Strong genetic overlap between executive functions and intelligence

Laura E. Engelhardt, Frank D. Mann, Daniel A. Briley, Jessica A. Church, K. Paige Harden, Elliot M. Tucker-Drob

Research output: Contribution to journalArticlepeer-review

Abstract

Executive functions (EFs) are cognitive processes that control, monitor, and coordinate more basic cognitive processes. EFs play instrumental roles in models of complex reasoning, learning, and decision making, and individual differences in EFs have been consistently linked with individual differences in intelligence. By middle childhood, genetic factors account for a moderate proportion of the variance in intelligence, and these effects increase in magnitude through adolescence. Genetic influences on EFs are very high, even in middle childhood, but the extent to which these genetic influences overlap with those on intelligence is unclear. We examined genetic and environmental overlap between EFs and intelligence in a racially and socioeconomically diverse sample of 811 twins ages 7 to 15 years (M = 10.91, SD = 1.74) from the Texas Twin Project. A general EF factor representing variance common to inhibition, switching, working memory, and updating domains accounted for substantial proportions of variance in intelligence, primarily via a genetic pathway. General EF continued to have a strong, genetically mediated association with intelligence even after controlling for processing speed. Residual variation in general intelligence was influenced only by shared and nonshared environmental factors, and there remained no genetic variance in general intelligence that was unique of EF. Genetic variance independent of EF did remain, however, in a more specific perceptual reasoning ability. These results provide evidence that genetic influences on general intelligence are highly overlapping with those on EF.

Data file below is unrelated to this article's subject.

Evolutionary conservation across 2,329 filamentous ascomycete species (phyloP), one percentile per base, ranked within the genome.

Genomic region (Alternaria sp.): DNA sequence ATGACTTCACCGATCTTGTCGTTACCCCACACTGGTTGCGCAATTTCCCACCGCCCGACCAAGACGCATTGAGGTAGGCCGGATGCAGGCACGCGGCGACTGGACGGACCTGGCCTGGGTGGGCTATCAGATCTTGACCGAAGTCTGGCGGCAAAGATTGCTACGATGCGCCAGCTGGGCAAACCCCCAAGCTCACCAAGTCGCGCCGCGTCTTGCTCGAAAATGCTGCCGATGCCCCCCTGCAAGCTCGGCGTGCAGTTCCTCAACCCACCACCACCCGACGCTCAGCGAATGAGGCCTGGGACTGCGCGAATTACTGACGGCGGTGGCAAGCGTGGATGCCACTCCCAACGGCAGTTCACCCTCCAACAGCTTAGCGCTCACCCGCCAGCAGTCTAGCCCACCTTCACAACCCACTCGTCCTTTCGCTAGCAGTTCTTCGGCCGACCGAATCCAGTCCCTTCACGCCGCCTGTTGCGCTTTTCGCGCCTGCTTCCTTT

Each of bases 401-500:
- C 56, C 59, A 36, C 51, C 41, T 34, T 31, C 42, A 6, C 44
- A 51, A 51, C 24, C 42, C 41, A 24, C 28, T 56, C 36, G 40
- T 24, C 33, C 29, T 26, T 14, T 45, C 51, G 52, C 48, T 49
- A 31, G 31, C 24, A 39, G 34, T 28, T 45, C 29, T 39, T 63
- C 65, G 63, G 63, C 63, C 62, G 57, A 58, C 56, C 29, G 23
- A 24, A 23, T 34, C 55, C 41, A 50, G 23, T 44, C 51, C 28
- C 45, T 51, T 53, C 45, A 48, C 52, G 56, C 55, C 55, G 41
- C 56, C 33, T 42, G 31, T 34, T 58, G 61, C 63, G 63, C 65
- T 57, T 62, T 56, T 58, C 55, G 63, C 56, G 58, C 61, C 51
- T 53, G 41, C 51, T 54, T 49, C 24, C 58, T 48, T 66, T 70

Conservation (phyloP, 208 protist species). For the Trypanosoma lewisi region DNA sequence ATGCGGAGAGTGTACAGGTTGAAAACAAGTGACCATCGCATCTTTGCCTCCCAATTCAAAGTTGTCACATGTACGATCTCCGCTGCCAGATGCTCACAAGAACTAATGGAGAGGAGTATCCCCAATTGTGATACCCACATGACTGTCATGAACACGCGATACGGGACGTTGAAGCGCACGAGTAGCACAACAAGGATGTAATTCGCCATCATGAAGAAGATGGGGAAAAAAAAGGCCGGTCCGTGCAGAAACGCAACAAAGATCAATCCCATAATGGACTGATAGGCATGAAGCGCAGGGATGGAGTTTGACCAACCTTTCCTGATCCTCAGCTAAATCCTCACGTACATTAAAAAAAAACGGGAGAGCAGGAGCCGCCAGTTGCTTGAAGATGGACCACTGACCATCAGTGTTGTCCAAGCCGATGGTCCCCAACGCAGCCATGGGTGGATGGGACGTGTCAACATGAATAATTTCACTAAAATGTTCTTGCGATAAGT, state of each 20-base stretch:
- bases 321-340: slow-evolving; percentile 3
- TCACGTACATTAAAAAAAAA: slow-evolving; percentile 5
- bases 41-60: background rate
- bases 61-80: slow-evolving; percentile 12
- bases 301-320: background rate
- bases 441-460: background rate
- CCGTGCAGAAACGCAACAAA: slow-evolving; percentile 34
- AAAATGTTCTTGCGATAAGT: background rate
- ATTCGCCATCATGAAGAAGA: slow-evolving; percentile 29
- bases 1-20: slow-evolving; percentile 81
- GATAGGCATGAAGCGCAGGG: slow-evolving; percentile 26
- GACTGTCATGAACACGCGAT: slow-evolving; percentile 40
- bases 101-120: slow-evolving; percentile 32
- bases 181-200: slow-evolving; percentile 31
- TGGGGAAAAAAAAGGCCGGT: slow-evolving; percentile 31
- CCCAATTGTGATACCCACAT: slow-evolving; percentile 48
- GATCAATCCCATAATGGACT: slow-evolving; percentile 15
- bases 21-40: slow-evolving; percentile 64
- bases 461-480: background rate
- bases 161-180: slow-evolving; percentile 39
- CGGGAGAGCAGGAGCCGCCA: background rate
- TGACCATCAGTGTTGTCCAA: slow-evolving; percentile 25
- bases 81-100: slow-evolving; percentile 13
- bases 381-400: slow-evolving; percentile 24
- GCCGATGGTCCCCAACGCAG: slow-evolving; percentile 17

Original languageEnglish (US)
Pages (from-to)1141-1159
Number of pages19
JournalJournal of Experimental Psychology: General
Volume145
Issue number9
DOIs
StatePublished - Sep 1 2016

Keywords

  • Behavioral genetics
  • Executive function
  • Intelligence

ASJC Scopus subject areas

  • Experimental and Cognitive Psychology
  • Psychology(all)
  • Developmental Neuroscience

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